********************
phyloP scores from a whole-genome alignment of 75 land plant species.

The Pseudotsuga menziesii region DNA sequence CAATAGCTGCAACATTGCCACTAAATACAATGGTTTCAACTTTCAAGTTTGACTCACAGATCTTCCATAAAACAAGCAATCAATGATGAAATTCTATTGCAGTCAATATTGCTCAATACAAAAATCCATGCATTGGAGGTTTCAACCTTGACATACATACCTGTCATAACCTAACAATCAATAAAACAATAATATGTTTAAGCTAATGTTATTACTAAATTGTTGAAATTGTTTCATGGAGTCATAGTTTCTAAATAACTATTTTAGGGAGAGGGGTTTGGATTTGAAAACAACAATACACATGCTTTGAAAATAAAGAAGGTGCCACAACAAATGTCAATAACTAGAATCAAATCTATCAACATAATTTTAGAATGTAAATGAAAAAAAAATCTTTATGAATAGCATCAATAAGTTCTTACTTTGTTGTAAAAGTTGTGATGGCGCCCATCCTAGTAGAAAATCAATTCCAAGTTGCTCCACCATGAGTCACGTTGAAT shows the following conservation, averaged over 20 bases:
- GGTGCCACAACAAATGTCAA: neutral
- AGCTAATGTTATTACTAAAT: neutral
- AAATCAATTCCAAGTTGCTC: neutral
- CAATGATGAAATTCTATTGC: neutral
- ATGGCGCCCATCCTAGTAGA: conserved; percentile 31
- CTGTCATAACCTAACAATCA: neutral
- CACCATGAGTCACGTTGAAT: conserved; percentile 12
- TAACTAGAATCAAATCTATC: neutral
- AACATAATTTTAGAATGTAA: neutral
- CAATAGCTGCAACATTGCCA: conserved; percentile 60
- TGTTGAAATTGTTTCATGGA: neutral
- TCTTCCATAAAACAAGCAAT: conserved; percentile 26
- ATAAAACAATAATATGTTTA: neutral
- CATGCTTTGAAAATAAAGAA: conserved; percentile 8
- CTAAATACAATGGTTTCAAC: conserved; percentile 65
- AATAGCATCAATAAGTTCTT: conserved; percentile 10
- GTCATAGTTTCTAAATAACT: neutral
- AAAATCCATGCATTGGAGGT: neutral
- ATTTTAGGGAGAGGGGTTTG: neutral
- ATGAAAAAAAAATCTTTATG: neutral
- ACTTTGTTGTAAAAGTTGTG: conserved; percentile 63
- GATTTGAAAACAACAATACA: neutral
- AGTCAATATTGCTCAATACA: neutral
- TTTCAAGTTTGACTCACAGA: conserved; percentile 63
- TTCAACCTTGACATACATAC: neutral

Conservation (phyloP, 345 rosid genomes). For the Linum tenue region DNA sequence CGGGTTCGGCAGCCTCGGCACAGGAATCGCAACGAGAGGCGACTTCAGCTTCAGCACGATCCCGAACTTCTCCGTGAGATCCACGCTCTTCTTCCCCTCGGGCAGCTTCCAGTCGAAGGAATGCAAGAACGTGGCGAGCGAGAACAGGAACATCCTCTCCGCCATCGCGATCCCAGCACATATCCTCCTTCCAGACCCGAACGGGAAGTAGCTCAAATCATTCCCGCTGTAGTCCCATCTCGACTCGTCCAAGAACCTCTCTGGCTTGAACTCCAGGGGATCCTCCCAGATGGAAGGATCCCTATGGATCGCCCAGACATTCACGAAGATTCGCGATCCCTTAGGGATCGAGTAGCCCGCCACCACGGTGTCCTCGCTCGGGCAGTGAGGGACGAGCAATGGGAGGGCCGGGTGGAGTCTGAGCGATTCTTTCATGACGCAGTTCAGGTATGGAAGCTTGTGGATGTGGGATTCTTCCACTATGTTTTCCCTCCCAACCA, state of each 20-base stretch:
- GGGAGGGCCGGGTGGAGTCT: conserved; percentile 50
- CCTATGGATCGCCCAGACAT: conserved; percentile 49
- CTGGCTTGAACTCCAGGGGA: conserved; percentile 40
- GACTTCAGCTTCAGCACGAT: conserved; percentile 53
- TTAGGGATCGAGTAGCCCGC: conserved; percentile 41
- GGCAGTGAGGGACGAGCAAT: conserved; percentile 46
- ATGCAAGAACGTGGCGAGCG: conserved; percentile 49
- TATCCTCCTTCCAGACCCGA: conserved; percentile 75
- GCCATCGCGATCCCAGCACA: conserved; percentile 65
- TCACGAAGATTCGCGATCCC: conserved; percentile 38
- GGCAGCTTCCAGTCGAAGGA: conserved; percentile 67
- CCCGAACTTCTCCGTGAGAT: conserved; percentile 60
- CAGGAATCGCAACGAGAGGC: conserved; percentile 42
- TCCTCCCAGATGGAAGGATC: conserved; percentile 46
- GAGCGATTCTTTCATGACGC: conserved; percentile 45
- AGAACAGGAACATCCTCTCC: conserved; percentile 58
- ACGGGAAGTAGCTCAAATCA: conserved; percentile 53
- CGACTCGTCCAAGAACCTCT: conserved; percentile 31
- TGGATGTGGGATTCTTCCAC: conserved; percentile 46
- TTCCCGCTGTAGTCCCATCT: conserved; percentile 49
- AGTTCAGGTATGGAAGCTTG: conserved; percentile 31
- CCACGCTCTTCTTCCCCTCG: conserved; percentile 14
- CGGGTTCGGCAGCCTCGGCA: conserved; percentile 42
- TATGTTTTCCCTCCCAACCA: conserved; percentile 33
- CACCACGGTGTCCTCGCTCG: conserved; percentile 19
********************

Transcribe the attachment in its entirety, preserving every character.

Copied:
phyloP scores from a whole-genome alignment of 75 land plant species.

The Pseudotsuga menziesii region DNA sequence CAATAGCTGCAACATTGCCACTAAATACAATGGTTTCAACTTTCAAGTTTGACTCACAGATCTTCCATAAAACAAGCAATCAATGATGAAATTCTATTGCAGTCAATATTGCTCAATACAAAAATCCATGCATTGGAGGTTTCAACCTTGACATACATACCTGTCATAACCTAACAATCAATAAAACAATAATATGTTTAAGCTAATGTTATTACTAAATTGTTGAAATTGTTTCATGGAGTCATAGTTTCTAAATAACTATTTTAGGGAGAGGGGTTTGGATTTGAAAACAACAATACACATGCTTTGAAAATAAAGAAGGTGCCACAACAAATGTCAATAACTAGAATCAAATCTATCAACATAATTTTAGAATGTAAATGAAAAAAAAATCTTTATGAATAGCATCAATAAGTTCTTACTTTGTTGTAAAAGTTGTGATGGCGCCCATCCTAGTAGAAAATCAATTCCAAGTTGCTCCACCATGAGTCACGTTGAAT shows the following conservation, averaged over 20 bases:
- GGTGCCACAACAAATGTCAA: neutral
- AGCTAATGTTATTACTAAAT: neutral
- AAATCAATTCCAAGTTGCTC: neutral
- CAATGATGAAATTCTATTGC: neutral
- ATGGCGCCCATCCTAGTAGA: conserved; percentile 31
- CTGTCATAACCTAACAATCA: neutral
- CACCATGAGTCACGTTGAAT: conserved; percentile 12
- TAACTAGAATCAAATCTATC: neutral
- AACATAATTTTAGAATGTAA: neutral
- CAATAGCTGCAACATTGCCA: conserved; percentile 60
- TGTTGAAATTGTTTCATGGA: neutral
- TCTTCCATAAAACAAGCAAT: conserved; percentile 26
- ATAAAACAATAATATGTTTA: neutral
- CATGCTTTGAAAATAAAGAA: conserved; percentile 8
- CTAAATACAATGGTTTCAAC: conserved; percentile 65
- AATAGCATCAATAAGTTCTT: conserved; percentile 10
- GTCATAGTTTCTAAATAACT: neutral
- AAAATCCATGCATTGGAGGT: neutral
- ATTTTAGGGAGAGGGGTTTG: neutral
- ATGAAAAAAAAATCTTTATG: neutral
- ACTTTGTTGTAAAAGTTGTG: conserved; percentile 63
- GATTTGAAAACAACAATACA: neutral
- AGTCAATATTGCTCAATACA: neutral
- TTTCAAGTTTGACTCACAGA: conserved; percentile 63
- TTCAACCTTGACATACATAC: neutral

Conservation (phyloP, 345 rosid genomes). For the Linum tenue region DNA sequence CGGGTTCGGCAGCCTCGGCACAGGAATCGCAACGAGAGGCGACTTCAGCTTCAGCACGATCCCGAACTTCTCCGTGAGATCCACGCTCTTCTTCCCCTCGGGCAGCTTCCAGTCGAAGGAATGCAAGAACGTGGCGAGCGAGAACAGGAACATCCTCTCCGCCATCGCGATCCCAGCACATATCCTCCTTCCAGACCCGAACGGGAAGTAGCTCAAATCATTCCCGCTGTAGTCCCATCTCGACTCGTCCAAGAACCTCTCTGGCTTGAACTCCAGGGGATCCTCCCAGATGGAAGGATCCCTATGGATCGCCCAGACATTCACGAAGATTCGCGATCCCTTAGGGATCGAGTAGCCCGCCACCACGGTGTCCTCGCTCGGGCAGTGAGGGACGAGCAATGGGAGGGCCGGGTGGAGTCTGAGCGATTCTTTCATGACGCAGTTCAGGTATGGAAGCTTGTGGATGTGGGATTCTTCCACTATGTTTTCCCTCCCAACCA, state of each 20-base stretch:
- GGGAGGGCCGGGTGGAGTCT: conserved; percentile 50
- CCTATGGATCGCCCAGACAT: conserved; percentile 49
- CTGGCTTGAACTCCAGGGGA: conserved; percentile 40
- GACTTCAGCTTCAGCACGAT: conserved; percentile 53
- TTAGGGATCGAGTAGCCCGC: conserved; percentile 41
- GGCAGTGAGGGACGAGCAAT: conserved; percentile 46
- ATGCAAGAACGTGGCGAGCG: conserved; percentile 49
- TATCCTCCTTCCAGACCCGA: conserved; percentile 75
- GCCATCGCGATCCCAGCACA: conserved; percentile 65
- TCACGAAGATTCGCGATCCC: conserved; percentile 38
- GGCAGCTTCCAGTCGAAGGA: conserved; percentile 67
- CCCGAACTTCTCCGTGAGAT: conserved; percentile 60
- CAGGAATCGCAACGAGAGGC: conserved; percentile 42
- TCCTCCCAGATGGAAGGATC: conserved; percentile 46
- GAGCGATTCTTTCATGACGC: conserved; percentile 45
- AGAACAGGAACATCCTCTCC: conserved; percentile 58
- ACGGGAAGTAGCTCAAATCA: conserved; percentile 53
- CGACTCGTCCAAGAACCTCT: conserved; percentile 31
- TGGATGTGGGATTCTTCCAC: conserved; percentile 46
- TTCCCGCTGTAGTCCCATCT: conserved; percentile 49
- AGTTCAGGTATGGAAGCTTG: conserved; percentile 31
- CCACGCTCTTCTTCCCCTCG: conserved; percentile 14
- CGGGTTCGGCAGCCTCGGCA: conserved; percentile 42
- TATGTTTTCCCTCCCAACCA: conserved; percentile 33
- CACCACGGTGTCCTCGCTCG: conserved; percentile 19